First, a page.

He cautioned South Africans against dropping their guard because "we don't want to squander" this low level.
Karim said: "We were in a similar position in October where we were in very low transmission. In January, however, SA's second wave hit with much higher rates of severe infection than in the first wave, putting health-care workers and hospitals under strain."
Puren said: "The winter months mean closer contact and less ventilation that could certainly contribute to increases in transmission."
The number of people contracting the virus over the next few months would be affected by factors including community immunity, circulating variants and adherence to nonpharmaceutical interventions, such as masks and physical distancing, he said.
University of Cape Town associate professor Sheetal Silal, director of Modelling & Simulation Hub, Africa, repeated the importance of preventative measures.
"Early action by the government and the public is necessary to reduce transmission, which can reduce the size of the peak and may even prevent a new wave," she said.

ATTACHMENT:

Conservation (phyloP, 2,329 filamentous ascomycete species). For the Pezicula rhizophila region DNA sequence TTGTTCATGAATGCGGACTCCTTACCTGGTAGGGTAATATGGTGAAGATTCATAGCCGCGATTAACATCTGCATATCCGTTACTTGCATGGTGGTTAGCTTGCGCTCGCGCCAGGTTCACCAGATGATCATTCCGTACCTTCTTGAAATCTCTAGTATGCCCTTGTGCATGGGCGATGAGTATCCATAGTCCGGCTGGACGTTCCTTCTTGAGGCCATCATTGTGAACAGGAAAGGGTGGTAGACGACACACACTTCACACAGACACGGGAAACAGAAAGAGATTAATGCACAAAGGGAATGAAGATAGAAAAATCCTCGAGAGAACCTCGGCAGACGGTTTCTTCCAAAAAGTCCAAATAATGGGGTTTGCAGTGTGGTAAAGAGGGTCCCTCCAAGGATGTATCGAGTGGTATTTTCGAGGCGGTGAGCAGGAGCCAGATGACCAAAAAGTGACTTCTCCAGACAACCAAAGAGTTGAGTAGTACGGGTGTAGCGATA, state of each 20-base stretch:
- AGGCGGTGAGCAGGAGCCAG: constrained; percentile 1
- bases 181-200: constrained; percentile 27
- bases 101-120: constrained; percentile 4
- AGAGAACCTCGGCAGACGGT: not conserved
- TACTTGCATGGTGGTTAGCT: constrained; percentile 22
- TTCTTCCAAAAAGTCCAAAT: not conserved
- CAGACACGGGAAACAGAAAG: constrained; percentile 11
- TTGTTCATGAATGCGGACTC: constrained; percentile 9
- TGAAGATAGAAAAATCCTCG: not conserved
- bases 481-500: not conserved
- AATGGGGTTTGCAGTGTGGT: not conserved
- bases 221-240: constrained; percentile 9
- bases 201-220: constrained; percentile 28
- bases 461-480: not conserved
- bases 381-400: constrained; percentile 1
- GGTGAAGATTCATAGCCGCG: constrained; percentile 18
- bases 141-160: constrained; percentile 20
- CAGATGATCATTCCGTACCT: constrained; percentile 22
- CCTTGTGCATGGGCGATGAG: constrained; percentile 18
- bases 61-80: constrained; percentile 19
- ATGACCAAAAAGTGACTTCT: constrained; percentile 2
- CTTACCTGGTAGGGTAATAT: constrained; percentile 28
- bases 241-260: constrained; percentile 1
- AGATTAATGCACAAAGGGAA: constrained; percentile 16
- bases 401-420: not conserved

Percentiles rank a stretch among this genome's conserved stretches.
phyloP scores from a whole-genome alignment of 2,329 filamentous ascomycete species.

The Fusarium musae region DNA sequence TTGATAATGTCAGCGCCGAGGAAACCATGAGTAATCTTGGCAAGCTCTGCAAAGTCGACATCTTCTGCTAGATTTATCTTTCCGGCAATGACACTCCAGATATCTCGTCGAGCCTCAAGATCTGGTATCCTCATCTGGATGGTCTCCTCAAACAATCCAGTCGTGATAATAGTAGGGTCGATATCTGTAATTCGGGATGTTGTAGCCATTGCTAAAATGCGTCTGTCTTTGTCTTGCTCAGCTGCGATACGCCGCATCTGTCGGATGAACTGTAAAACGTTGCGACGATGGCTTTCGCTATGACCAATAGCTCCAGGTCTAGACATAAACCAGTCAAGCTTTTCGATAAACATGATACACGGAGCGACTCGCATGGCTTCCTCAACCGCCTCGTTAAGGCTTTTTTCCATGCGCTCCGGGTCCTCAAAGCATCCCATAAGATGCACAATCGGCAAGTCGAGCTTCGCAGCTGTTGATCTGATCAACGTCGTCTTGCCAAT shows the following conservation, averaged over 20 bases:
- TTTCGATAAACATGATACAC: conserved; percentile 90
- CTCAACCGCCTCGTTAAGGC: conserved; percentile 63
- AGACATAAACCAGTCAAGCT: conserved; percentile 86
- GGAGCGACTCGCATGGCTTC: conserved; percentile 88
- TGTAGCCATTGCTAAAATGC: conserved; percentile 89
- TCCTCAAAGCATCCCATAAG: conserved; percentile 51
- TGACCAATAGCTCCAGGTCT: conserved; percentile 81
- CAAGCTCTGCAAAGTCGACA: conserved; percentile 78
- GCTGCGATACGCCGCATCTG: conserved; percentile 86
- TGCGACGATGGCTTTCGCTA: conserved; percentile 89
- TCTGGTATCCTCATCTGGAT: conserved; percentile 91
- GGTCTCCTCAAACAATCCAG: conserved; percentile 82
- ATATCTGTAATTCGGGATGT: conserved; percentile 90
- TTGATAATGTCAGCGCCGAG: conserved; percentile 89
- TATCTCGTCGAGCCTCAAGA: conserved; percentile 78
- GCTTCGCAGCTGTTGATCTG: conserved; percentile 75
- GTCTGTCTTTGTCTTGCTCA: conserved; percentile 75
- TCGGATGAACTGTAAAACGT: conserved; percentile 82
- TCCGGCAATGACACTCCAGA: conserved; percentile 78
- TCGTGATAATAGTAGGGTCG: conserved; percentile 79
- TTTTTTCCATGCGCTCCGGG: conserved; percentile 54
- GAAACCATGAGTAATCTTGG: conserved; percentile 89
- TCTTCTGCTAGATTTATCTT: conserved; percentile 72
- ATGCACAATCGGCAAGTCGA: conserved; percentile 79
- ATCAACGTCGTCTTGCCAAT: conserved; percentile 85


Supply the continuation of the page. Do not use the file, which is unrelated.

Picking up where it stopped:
According to Karim, "no-one knows when and if we are going to have a third wave".
But if it arrives, a third wave would depend on two variables: behaviour and a new variant, he said.
"As we start being more indoors, we are likely to create conditions for the virus to spread. We might start seeing more cases in the latter part of June and July.
"If we get a new variant - and now variants are popping up all the time - it is likely that it will escape immunity, in which case it could lead to a third wave."